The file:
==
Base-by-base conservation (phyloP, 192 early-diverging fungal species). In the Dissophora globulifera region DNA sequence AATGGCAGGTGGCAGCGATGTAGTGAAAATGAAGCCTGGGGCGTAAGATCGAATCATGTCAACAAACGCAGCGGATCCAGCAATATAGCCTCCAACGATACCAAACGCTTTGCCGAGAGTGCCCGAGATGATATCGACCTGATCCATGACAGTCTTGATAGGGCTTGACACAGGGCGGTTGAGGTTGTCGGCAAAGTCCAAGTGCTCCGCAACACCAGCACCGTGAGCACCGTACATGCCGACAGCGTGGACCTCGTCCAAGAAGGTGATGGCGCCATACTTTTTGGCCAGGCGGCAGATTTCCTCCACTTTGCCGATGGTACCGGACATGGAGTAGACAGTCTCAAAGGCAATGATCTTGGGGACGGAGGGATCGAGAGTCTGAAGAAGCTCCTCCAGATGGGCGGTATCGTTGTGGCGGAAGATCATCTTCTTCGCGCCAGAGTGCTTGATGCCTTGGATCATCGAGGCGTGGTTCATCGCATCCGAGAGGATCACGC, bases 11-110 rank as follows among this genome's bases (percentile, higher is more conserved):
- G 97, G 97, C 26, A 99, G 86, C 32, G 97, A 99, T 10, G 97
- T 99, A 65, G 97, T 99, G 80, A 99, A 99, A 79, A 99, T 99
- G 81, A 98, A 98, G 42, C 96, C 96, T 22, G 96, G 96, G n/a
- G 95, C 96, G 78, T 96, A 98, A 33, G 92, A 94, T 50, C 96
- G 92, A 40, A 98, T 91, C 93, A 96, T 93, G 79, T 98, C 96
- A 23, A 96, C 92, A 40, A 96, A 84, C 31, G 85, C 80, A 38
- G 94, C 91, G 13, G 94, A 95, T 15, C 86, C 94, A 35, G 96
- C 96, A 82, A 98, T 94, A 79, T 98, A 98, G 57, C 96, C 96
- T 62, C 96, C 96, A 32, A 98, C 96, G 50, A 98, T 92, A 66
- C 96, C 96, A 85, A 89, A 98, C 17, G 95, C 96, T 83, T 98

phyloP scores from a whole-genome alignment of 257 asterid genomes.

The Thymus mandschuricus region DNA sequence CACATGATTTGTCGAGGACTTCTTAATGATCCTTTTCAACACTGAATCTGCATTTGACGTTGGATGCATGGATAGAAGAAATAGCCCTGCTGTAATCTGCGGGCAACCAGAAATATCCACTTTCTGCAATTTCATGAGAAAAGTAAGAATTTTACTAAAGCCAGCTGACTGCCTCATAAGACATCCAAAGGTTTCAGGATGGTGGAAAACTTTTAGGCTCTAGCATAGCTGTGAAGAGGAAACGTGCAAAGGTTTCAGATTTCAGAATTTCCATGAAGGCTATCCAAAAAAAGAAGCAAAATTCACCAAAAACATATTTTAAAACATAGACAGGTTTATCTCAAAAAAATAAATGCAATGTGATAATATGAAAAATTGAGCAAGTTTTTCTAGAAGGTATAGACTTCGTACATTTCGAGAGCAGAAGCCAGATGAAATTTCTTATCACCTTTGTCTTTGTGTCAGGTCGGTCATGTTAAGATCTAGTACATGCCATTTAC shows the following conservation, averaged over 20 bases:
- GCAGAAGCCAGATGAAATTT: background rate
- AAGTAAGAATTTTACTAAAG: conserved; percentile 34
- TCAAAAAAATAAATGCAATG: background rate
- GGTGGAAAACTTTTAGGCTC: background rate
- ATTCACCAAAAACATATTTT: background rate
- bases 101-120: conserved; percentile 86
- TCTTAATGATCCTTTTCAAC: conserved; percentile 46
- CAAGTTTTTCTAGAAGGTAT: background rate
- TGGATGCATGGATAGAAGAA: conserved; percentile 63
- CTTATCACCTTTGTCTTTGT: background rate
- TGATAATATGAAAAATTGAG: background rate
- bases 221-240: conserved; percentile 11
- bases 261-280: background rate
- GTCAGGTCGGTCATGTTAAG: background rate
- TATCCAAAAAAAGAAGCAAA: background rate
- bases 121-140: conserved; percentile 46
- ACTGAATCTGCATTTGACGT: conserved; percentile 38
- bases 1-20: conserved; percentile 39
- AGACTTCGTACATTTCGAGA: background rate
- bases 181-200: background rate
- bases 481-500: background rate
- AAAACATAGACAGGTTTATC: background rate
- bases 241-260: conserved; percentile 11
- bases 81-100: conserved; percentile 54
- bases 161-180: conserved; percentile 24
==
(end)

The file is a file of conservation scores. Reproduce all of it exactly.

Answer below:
Base-by-base conservation (phyloP, 192 early-diverging fungal species). In the Dissophora globulifera region DNA sequence AATGGCAGGTGGCAGCGATGTAGTGAAAATGAAGCCTGGGGCGTAAGATCGAATCATGTCAACAAACGCAGCGGATCCAGCAATATAGCCTCCAACGATACCAAACGCTTTGCCGAGAGTGCCCGAGATGATATCGACCTGATCCATGACAGTCTTGATAGGGCTTGACACAGGGCGGTTGAGGTTGTCGGCAAAGTCCAAGTGCTCCGCAACACCAGCACCGTGAGCACCGTACATGCCGACAGCGTGGACCTCGTCCAAGAAGGTGATGGCGCCATACTTTTTGGCCAGGCGGCAGATTTCCTCCACTTTGCCGATGGTACCGGACATGGAGTAGACAGTCTCAAAGGCAATGATCTTGGGGACGGAGGGATCGAGAGTCTGAAGAAGCTCCTCCAGATGGGCGGTATCGTTGTGGCGGAAGATCATCTTCTTCGCGCCAGAGTGCTTGATGCCTTGGATCATCGAGGCGTGGTTCATCGCATCCGAGAGGATCACGC, bases 11-110 rank as follows among this genome's bases (percentile, higher is more conserved):
- G 97, G 97, C 26, A 99, G 86, C 32, G 97, A 99, T 10, G 97
- T 99, A 65, G 97, T 99, G 80, A 99, A 99, A 79, A 99, T 99
- G 81, A 98, A 98, G 42, C 96, C 96, T 22, G 96, G 96, G n/a
- G 95, C 96, G 78, T 96, A 98, A 33, G 92, A 94, T 50, C 96
- G 92, A 40, A 98, T 91, C 93, A 96, T 93, G 79, T 98, C 96
- A 23, A 96, C 92, A 40, A 96, A 84, C 31, G 85, C 80, A 38
- G 94, C 91, G 13, G 94, A 95, T 15, C 86, C 94, A 35, G 96
- C 96, A 82, A 98, T 94, A 79, T 98, A 98, G 57, C 96, C 96
- T 62, C 96, C 96, A 32, A 98, C 96, G 50, A 98, T 92, A 66
- C 96, C 96, A 85, A 89, A 98, C 17, G 95, C 96, T 83, T 98

phyloP scores from a whole-genome alignment of 257 asterid genomes.

The Thymus mandschuricus region DNA sequence CACATGATTTGTCGAGGACTTCTTAATGATCCTTTTCAACACTGAATCTGCATTTGACGTTGGATGCATGGATAGAAGAAATAGCCCTGCTGTAATCTGCGGGCAACCAGAAATATCCACTTTCTGCAATTTCATGAGAAAAGTAAGAATTTTACTAAAGCCAGCTGACTGCCTCATAAGACATCCAAAGGTTTCAGGATGGTGGAAAACTTTTAGGCTCTAGCATAGCTGTGAAGAGGAAACGTGCAAAGGTTTCAGATTTCAGAATTTCCATGAAGGCTATCCAAAAAAAGAAGCAAAATTCACCAAAAACATATTTTAAAACATAGACAGGTTTATCTCAAAAAAATAAATGCAATGTGATAATATGAAAAATTGAGCAAGTTTTTCTAGAAGGTATAGACTTCGTACATTTCGAGAGCAGAAGCCAGATGAAATTTCTTATCACCTTTGTCTTTGTGTCAGGTCGGTCATGTTAAGATCTAGTACATGCCATTTAC shows the following conservation, averaged over 20 bases:
- GCAGAAGCCAGATGAAATTT: background rate
- AAGTAAGAATTTTACTAAAG: conserved; percentile 34
- TCAAAAAAATAAATGCAATG: background rate
- GGTGGAAAACTTTTAGGCTC: background rate
- ATTCACCAAAAACATATTTT: background rate
- bases 101-120: conserved; percentile 86
- TCTTAATGATCCTTTTCAAC: conserved; percentile 46
- CAAGTTTTTCTAGAAGGTAT: background rate
- TGGATGCATGGATAGAAGAA: conserved; percentile 63
- CTTATCACCTTTGTCTTTGT: background rate
- TGATAATATGAAAAATTGAG: background rate
- bases 221-240: conserved; percentile 11
- bases 261-280: background rate
- GTCAGGTCGGTCATGTTAAG: background rate
- TATCCAAAAAAAGAAGCAAA: background rate
- bases 121-140: conserved; percentile 46
- ACTGAATCTGCATTTGACGT: conserved; percentile 38
- bases 1-20: conserved; percentile 39
- AGACTTCGTACATTTCGAGA: background rate
- bases 181-200: background rate
- bases 481-500: background rate
- AAAACATAGACAGGTTTATC: background rate
- bases 241-260: conserved; percentile 11
- bases 81-100: conserved; percentile 54
- bases 161-180: conserved; percentile 24